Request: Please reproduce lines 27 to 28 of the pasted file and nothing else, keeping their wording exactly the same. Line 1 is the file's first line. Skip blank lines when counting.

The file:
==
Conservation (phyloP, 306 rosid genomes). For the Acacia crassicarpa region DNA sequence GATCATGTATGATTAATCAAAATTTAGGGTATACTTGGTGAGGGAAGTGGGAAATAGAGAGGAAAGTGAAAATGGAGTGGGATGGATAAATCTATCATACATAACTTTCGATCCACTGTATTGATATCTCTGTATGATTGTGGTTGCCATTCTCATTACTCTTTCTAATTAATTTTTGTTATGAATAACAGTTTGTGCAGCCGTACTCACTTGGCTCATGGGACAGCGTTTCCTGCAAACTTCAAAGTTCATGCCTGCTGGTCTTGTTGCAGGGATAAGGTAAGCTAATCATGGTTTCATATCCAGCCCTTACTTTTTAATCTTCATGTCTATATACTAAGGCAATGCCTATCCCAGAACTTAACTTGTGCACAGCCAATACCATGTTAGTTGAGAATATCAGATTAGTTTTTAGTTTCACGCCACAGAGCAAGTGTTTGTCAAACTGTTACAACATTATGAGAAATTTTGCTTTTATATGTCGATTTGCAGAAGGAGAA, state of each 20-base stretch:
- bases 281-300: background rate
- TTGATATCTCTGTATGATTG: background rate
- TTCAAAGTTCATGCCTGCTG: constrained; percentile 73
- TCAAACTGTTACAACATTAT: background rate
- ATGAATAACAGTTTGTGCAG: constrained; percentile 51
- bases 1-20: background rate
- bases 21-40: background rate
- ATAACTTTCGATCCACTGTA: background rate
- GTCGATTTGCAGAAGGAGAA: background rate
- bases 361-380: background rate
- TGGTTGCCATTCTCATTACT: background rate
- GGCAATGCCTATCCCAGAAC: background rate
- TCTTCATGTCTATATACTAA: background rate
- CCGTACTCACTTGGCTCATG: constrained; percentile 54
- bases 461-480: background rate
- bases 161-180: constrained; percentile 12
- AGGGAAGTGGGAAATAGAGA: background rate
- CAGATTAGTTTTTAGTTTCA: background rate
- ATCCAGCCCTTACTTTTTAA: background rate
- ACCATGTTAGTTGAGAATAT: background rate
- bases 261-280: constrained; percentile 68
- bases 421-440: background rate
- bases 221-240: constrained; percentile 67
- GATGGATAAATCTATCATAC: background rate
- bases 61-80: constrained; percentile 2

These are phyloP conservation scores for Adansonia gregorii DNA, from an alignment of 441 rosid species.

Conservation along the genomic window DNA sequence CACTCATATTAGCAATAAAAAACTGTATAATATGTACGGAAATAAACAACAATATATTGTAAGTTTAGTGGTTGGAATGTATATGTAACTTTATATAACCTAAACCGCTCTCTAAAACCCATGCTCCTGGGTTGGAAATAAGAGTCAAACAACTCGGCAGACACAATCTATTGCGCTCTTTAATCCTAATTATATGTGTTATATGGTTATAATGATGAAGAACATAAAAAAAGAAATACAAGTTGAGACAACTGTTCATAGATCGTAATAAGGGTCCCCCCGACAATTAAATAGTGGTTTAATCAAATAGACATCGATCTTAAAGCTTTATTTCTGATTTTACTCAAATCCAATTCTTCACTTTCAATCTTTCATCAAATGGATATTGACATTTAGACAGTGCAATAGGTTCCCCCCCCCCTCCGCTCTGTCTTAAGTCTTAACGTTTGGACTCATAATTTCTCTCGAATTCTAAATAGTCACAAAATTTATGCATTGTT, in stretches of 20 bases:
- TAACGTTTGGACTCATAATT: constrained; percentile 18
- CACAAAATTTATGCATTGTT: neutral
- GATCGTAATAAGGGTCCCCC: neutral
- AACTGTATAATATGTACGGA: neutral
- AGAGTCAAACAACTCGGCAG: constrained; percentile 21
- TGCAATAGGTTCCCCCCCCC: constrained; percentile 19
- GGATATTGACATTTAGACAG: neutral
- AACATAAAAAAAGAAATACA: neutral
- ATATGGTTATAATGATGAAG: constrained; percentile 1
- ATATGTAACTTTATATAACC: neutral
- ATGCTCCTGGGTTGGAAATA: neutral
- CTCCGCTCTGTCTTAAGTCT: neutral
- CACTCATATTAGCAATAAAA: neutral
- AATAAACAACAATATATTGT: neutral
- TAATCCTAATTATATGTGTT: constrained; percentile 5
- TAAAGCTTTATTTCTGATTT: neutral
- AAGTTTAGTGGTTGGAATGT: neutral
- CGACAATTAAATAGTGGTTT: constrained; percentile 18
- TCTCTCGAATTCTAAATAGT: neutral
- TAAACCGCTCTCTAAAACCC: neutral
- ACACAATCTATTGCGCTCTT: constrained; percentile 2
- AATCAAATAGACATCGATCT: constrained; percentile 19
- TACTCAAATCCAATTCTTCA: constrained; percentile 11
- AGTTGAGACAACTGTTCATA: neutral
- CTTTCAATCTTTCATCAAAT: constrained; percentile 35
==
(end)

These are phyloP conservation scores for Adansonia gregorii DNA, from an alignment of 441 rosid species.

Conservation along the genomic window DNA sequence CACTCATATTAGCAATAAAAAACTGTATAATATGTACGGAAATAAACAACAATATATTGTAAGTTTAGTGGTTGGAATGTATATGTAACTTTATATAACCTAAACCGCTCTCTAAAACCCATGCTCCTGGGTTGGAAATAAGAGTCAAACAACTCGGCAGACACAATCTATTGCGCTCTTTAATCCTAATTATATGTGTTATATGGTTATAATGATGAAGAACATAAAAAAAGAAATACAAGTTGAGACAACTGTTCATAGATCGTAATAAGGGTCCCCCCGACAATTAAATAGTGGTTTAATCAAATAGACATCGATCTTAAAGCTTTATTTCTGATTTTACTCAAATCCAATTCTTCACTTTCAATCTTTCATCAAATGGATATTGACATTTAGACAGTGCAATAGGTTCCCCCCCCCCTCCGCTCTGTCTTAAGTCTTAACGTTTGGACTCATAATTTCTCTCGAATTCTAAATAGTCACAAAATTTATGCATTGTT, in stretches of 20 bases: